Council Member Brown Will Not Contribute to the Financial Ruin of the City
Houston, TX - Today Council Member Brown issued the following statement regarding Mayor Parker's proposed Bond Election which is up for a Council vote this Wednesday:
When faced with a crisis, it is said that an ostrich sticks its head in the sand hoping that the crisis will resolve itself; the end result is devastating. For too long the City of Houston and its leadership have deceived its citizens, the investors, and the general public concerning its austere financial condition. Houston is beyond broke. Combining both the unfunded liability of the City's pension plans of over $4.5 Billion dollars, and its current accumulated deficit of over $2.5 Billion dollars, Houston is upside down for over $7 Billion dollars which is almost half the total debt of the entire state of California.
The Mayor has proposed that we issue another $410 million dollars of debt, which will only sink the city deeper. Certain questions must be asked: What kind of firm would underwrite these bonds? What investment adviser would violate his fiduciary responsibility and recommend anyone buy these bonds? What investor, having the proper disclosed information, would buy these bonds?
The city is headed toward total financial collapse and this administration chooses to bury its head in the sand.
The Mayor is probably not solely to blame for Houston's financial demise, but as Council Member she was Chair of the Budget Committee for two years, then as City Controller she signed all the city expenditures for five years, and now she has been Mayor for almost three years; a total of ten years in which she was in a position to not only thoroughly understand what is going on but also do something about it. Instead, the city's property tax supported debt has increased 74% during that time.
It seems like she continues to refuse to listen to the voices of so many warning her of the financial devastation that Houston faces. The voices of Bill King, Bob Lemer, John Diamond, Mike Nichols, Craig Mason, and many others who have warned of the urgency of the financial situation, have fallen on deaf ears.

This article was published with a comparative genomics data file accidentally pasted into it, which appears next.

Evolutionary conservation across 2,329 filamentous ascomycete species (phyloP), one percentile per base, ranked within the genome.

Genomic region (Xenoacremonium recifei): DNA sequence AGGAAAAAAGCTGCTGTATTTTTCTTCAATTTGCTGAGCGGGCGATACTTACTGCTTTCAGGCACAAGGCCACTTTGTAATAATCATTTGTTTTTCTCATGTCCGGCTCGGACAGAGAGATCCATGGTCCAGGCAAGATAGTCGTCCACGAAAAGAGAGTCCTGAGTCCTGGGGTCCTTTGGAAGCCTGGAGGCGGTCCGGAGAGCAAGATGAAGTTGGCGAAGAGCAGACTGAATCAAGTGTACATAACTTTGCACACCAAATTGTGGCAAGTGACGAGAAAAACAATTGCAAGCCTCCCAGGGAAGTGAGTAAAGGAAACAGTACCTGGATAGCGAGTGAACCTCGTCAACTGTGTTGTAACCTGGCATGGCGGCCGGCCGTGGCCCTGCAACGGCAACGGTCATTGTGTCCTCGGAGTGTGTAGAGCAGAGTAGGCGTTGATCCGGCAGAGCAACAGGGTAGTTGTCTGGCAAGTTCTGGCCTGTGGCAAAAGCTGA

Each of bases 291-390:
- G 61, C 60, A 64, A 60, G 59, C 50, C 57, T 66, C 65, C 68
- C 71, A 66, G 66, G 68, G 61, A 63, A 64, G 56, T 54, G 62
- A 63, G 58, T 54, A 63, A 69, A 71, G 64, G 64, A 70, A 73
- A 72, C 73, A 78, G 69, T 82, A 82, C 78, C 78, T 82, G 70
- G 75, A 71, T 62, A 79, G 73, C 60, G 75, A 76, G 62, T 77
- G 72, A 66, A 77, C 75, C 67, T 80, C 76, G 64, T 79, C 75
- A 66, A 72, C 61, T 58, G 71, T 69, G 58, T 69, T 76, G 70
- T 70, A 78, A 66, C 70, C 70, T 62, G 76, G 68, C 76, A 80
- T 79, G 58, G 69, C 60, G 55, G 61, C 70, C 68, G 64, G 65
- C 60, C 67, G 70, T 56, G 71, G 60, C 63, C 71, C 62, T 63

The situation begs the question: Is this administration helping or even planning the coming financial collapse of Houston? The Mayor of Houston has been on a partisan political circuit recently. She has been campaigning and fundraising for the U.S. President's re-election, will likely be speaking at the Democrat National Convention, and is rumored to be in line for a Cabinet appointment. In addition to following Saul Alinsky and Bill Ayers, this President is a follower of Richard Cloward and Francis Fox Piven who in an article entitled "The Weight of the Poor: A Strategy to End Poverty,"1 advocated increased enrollment in social welfare programs in order to collapse the system and force "reforms," leading to a guaranteed annual income through a redistribution of everyone's money. This political strategy has been referred to as the Cloward-Piven Strategy2 (The Nation, 1966). Robert Chandler, a retired Air Force colonel and former strategist for the White House, the Departments of State, Defense, Energy and Justice, and the CIA, wrote an op-ed piece for the Washington Times in 2008 stating, "The strategy's goal is to bring about the fall of capitalism by financially overloading and undermining government bureaucracy."3
Cities and municipalities across the nation are filing bankruptcy (such as Jefferson County, Harrisburg, San Bernardino, Mammoth Lakes, Stockton, and Central Falls) for outstanding debt and pension liabilities to the tune of $21 million to as much as $4 billion - but that is nothing compared to the City of Houston's $7 billion. Be it a Cloward-Piven strategy, or simply the Mayor's continued ineptness, we cannot stand by and allow the fourth largest city in the nation, and one of the most prosperous cities in America, to suffer bankruptcy because of inaction.
The City has maxed-out all of their credit cards, borrowed against all of their equity, and now the administration wants the taxpayers to underwrite another $410 million dollar note. I, for one, will not be a part of the further undermining of this great City of Houston. I will vote "No" when this proposed Bond Election comes before Council for a vote.